What a tycoon daughter’s plan to sell used handbags online tells you about Hong Kong
Much is justifiably expected of the sons and daughters of families who are blessed with wealth and power. But, in Hong Kong, if you can’t live up to that expectation, then the next best thing is to go shopping.
Last week, The Wall Street Journal decided that a billionaire’s daughter and her website that sells US$20,000 designer handbags and other luxury goods was worth reporting as an innovation to readers and budding entrepreneurs. Yen Kuok, the youngest child of Malaysian Chinese billionaire Robert Kuok, plans to launch Guiltless International Limited, a global site for second-hand luxury goods.
Whether or not Guiltless is any more special than the thousands of sites on Taobao or ebay currently selling pricey purses will be determined by the free market. The article stated that the 26-year-old Ms Kuok believes the market has room to grow given Hong Kong’s sky-high housing prices and a boom in aspirational shoppers.
Surely there must be struggling and inventive Hong Kong entrepreneurs whose endeavours are more worthy to be reported by a leading business journal.
It demonstrates the problem of climbing the entrepreneurial success ladder in Hong Kong. The rungs are clogged with the children of the rich who always somehow manage to convince a reporter to cover their most excellent adventure. Society magazines regularly trumpet the dilettante businesses of the super rich – spas, pilates studios, boutiques. Anything to kill the senseless ennui of the idle rich between designer fashion shows.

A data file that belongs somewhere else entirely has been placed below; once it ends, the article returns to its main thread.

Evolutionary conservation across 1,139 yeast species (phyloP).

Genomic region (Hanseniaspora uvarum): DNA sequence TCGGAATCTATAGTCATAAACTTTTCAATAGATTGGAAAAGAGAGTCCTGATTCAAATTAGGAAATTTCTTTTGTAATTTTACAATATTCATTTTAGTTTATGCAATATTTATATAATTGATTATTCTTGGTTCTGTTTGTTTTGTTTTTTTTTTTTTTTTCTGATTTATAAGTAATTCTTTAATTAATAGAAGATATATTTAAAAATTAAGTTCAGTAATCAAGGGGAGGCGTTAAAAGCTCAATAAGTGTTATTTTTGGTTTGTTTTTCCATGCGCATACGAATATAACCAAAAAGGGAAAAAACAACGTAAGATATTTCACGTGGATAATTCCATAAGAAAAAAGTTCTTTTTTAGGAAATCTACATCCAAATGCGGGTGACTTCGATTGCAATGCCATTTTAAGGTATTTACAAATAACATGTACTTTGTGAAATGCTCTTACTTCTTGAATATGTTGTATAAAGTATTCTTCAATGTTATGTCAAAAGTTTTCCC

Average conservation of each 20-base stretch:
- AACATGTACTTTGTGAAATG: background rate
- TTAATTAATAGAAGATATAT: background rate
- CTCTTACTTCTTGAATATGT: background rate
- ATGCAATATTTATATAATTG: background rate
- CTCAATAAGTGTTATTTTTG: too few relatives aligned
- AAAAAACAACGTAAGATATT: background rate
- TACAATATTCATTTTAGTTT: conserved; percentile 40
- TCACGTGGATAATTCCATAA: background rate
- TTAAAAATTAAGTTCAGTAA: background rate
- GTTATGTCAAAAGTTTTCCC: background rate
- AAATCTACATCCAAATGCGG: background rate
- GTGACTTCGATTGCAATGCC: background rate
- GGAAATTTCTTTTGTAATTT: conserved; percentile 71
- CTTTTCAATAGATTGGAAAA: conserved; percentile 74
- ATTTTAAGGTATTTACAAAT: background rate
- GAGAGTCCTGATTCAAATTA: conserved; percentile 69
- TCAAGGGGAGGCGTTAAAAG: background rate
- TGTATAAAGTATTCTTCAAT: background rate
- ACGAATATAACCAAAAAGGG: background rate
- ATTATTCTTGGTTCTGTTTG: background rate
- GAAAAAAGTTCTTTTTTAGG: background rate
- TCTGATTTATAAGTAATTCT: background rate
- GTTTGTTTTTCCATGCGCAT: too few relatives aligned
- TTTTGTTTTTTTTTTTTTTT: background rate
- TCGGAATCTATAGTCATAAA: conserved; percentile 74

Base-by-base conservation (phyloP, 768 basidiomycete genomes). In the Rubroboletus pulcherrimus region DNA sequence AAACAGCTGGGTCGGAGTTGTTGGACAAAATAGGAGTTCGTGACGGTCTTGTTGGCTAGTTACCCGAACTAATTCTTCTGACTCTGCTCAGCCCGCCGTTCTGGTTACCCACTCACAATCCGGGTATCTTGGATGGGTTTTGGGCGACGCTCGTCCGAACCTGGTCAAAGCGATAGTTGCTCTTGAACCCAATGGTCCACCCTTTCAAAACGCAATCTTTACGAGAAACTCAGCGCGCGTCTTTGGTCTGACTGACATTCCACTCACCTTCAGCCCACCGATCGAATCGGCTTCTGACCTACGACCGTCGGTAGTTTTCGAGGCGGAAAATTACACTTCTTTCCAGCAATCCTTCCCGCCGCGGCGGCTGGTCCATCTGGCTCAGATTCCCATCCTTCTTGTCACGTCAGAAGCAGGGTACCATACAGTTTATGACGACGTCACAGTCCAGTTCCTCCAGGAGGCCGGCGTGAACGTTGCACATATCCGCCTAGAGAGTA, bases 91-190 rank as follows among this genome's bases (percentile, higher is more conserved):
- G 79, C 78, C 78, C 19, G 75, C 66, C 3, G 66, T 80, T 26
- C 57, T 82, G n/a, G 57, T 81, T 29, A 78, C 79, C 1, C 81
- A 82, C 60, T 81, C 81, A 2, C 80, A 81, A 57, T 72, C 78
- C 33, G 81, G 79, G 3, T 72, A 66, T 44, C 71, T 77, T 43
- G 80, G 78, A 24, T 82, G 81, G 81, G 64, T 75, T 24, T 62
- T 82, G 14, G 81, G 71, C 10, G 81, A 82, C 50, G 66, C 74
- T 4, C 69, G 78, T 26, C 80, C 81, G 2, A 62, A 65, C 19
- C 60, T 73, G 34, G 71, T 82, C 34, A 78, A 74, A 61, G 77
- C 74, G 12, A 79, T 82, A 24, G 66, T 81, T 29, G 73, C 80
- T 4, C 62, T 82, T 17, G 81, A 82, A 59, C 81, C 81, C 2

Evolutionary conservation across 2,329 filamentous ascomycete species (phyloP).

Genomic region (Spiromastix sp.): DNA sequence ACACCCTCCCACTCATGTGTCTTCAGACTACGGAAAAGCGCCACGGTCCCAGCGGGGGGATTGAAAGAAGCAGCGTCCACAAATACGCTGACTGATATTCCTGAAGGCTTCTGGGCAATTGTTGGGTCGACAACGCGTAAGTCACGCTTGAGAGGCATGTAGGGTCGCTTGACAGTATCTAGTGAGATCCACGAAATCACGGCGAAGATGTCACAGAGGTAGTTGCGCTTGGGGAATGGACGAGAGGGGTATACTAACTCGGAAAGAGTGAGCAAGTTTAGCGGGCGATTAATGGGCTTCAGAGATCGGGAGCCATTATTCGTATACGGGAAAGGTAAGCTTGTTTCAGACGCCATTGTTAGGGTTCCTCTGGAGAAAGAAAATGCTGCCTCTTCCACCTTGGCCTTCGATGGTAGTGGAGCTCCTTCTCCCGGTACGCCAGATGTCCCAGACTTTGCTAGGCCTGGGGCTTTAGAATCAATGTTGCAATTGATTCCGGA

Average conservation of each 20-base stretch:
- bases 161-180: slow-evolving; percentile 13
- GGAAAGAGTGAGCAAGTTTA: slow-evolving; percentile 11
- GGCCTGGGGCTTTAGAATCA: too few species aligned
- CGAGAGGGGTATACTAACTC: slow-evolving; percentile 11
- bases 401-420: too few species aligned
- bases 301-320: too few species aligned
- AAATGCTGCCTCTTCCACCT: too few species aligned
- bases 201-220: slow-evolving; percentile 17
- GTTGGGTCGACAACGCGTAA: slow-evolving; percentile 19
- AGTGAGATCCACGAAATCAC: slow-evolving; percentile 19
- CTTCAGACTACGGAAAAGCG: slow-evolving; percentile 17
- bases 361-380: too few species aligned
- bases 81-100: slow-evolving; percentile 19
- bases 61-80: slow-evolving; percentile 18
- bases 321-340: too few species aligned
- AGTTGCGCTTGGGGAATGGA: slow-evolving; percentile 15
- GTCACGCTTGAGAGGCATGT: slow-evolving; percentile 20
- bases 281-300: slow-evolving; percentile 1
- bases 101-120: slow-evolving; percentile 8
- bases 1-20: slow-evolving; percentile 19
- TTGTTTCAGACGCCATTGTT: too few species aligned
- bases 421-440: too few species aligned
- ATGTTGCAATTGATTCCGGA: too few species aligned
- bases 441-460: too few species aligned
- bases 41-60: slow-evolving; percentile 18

Ms Kuok says she developed an online shopping habit during her residency and studies at Stanford University. And when she returned to Asia, she discovered that many secondhand luxury websites were unable to operate Asia. Ms Kuok saw an opportunity and wanted to fill in the void.
Guiltless is more like a fast food franchise. It does not represent the best kind of innovation from someone with an education at a leading university whose alumni founded revolutionary firms like Google, Yahoo, Instagram, among others. E-commerce sites were a breakthrough – 20 years ago.
At least we haven’t been inflicted with the spectacle of another Cyberport debacle where Richard Li Tzar-kai’s idea of an internet project was actually an excuse for a luxury residential development.
Ms Kuok should aspire to great tasks like starting an incubator for Hong Kong’s young entrepreneurs by letting thousands of square feet at no cost from her family’s vast property holdings to give local startups a break from exorbitant local rents.
Because don’t you miss people that actually disturb the social fabric? Don’t you miss that there was a social fabric to disturb? Because now there is only a gaping social divide in Hong Kong. Hong Kong no longer has any leaders in business or culture. In Hong Kong, we are plagued with the relentless spectacle of the court jesters of international café society.
The lack of individual integrity and courage causes people take the easy way out. It is a metaphor for the decay of the city. How hard it is to exist, flourish in a place desensitised by greed and self-regard.
Peter Guy is a financial writer and former international banker